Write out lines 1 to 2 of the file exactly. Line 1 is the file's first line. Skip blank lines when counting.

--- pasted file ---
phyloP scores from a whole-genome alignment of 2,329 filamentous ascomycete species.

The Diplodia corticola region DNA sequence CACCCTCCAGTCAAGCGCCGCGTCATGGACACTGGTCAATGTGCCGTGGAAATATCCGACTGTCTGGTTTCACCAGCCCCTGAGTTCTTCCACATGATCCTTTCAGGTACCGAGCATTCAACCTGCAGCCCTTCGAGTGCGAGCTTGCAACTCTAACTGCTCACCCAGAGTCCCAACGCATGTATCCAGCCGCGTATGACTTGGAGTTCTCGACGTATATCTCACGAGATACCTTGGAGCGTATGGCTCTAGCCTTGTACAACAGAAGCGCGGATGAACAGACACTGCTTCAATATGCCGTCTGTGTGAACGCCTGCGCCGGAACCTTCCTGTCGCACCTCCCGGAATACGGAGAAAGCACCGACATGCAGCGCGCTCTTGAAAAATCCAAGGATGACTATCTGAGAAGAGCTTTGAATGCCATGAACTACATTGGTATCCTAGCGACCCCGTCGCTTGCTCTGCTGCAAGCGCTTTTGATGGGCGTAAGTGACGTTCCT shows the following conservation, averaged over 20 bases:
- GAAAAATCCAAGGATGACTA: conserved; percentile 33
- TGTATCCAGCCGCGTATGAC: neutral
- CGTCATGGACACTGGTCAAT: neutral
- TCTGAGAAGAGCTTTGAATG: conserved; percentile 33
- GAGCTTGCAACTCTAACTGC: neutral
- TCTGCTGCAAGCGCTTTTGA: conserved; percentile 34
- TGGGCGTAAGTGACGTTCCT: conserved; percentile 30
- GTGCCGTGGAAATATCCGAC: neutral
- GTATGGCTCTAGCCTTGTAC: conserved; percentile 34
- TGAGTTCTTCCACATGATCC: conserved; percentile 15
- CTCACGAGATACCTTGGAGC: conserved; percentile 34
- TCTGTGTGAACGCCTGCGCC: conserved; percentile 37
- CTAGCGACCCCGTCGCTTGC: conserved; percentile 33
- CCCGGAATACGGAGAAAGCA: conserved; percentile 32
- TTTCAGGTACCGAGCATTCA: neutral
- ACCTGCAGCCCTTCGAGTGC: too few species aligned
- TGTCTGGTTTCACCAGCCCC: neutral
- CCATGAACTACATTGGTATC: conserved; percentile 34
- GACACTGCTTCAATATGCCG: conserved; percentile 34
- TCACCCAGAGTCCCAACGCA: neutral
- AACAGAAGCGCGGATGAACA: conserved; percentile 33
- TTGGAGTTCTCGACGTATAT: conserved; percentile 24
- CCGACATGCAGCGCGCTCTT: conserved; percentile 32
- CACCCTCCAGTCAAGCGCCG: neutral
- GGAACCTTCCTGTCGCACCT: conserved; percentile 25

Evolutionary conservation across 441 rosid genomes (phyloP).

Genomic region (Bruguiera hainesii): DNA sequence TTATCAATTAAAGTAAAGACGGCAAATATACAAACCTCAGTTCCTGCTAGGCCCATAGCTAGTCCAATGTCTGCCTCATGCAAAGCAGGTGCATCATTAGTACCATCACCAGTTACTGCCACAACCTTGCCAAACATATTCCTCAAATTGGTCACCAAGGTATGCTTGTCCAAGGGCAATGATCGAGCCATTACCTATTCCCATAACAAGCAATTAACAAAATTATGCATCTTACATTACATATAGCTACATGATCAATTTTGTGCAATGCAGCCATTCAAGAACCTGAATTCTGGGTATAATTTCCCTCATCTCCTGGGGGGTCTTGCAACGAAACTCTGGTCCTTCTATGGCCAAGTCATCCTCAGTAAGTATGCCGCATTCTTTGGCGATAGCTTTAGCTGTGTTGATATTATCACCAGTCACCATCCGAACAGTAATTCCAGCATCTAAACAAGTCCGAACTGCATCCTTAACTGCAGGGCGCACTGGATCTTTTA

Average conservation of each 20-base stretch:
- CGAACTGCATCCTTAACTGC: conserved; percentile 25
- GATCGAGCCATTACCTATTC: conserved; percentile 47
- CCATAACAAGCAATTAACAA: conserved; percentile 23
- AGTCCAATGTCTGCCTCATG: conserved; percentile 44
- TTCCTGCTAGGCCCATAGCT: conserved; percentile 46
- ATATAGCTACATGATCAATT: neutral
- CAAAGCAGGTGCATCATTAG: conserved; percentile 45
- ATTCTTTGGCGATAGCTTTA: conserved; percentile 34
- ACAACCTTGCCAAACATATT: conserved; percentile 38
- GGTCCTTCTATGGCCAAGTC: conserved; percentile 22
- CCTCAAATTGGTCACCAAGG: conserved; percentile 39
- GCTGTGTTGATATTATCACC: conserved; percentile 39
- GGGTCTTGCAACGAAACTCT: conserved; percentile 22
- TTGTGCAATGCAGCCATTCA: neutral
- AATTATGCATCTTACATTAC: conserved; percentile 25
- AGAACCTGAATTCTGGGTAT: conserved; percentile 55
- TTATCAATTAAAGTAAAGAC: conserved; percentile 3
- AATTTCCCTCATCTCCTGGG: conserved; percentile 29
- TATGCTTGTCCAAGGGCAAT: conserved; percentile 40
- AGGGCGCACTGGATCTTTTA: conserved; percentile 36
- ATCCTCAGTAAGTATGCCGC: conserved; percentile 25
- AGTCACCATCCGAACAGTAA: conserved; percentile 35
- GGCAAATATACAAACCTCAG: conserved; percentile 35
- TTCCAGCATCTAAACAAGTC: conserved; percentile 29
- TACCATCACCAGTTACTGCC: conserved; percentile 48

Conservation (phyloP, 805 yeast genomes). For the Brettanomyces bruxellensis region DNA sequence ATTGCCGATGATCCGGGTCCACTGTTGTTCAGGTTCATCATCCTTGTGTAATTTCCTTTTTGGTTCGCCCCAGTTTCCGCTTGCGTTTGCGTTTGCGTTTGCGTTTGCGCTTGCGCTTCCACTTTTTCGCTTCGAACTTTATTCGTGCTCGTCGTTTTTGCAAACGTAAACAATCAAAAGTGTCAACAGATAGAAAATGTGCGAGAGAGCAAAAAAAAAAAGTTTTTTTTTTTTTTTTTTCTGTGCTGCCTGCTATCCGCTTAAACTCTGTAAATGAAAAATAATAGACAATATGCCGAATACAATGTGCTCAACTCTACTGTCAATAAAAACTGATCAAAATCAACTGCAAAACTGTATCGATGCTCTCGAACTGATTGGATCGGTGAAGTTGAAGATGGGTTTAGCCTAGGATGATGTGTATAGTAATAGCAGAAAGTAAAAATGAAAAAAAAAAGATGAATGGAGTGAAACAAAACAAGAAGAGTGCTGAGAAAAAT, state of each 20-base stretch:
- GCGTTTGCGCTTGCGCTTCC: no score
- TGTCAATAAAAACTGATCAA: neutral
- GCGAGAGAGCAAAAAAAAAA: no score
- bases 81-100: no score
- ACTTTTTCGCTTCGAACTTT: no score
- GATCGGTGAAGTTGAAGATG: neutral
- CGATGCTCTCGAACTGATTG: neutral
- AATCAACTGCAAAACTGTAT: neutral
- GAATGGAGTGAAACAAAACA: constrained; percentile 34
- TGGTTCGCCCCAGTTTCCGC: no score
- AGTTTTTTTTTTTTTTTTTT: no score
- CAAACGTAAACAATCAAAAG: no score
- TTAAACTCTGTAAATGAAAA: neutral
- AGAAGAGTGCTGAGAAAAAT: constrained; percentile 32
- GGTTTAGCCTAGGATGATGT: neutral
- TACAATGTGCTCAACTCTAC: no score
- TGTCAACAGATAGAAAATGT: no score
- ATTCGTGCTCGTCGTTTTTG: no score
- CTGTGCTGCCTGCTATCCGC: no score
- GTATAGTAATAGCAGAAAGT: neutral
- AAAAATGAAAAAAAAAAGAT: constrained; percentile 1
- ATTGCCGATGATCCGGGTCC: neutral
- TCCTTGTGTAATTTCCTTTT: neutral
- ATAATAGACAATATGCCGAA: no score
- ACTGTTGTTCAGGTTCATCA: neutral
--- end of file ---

phyloP scores from a whole-genome alignment of 2,329 filamentous ascomycete species.

The Diplodia corticola region DNA sequence CACCCTCCAGTCAAGCGCCGCGTCATGGACACTGGTCAATGTGCCGTGGAAATATCCGACTGTCTGGTTTCACCAGCCCCTGAGTTCTTCCACATGATCCTTTCAGGTACCGAGCATTCAACCTGCAGCCCTTCGAGTGCGAGCTTGCAACTCTAACTGCTCACCCAGAGTCCCAACGCATGTATCCAGCCGCGTATGACTTGGAGTTCTCGACGTATATCTCACGAGATACCTTGGAGCGTATGGCTCTAGCCTTGTACAACAGAAGCGCGGATGAACAGACACTGCTTCAATATGCCGTCTGTGTGAACGCCTGCGCCGGAACCTTCCTGTCGCACCTCCCGGAATACGGAGAAAGCACCGACATGCAGCGCGCTCTTGAAAAATCCAAGGATGACTATCTGAGAAGAGCTTTGAATGCCATGAACTACATTGGTATCCTAGCGACCCCGTCGCTTGCTCTGCTGCAAGCGCTTTTGATGGGCGTAAGTGACGTTCCT shows the following conservation, averaged over 20 bases: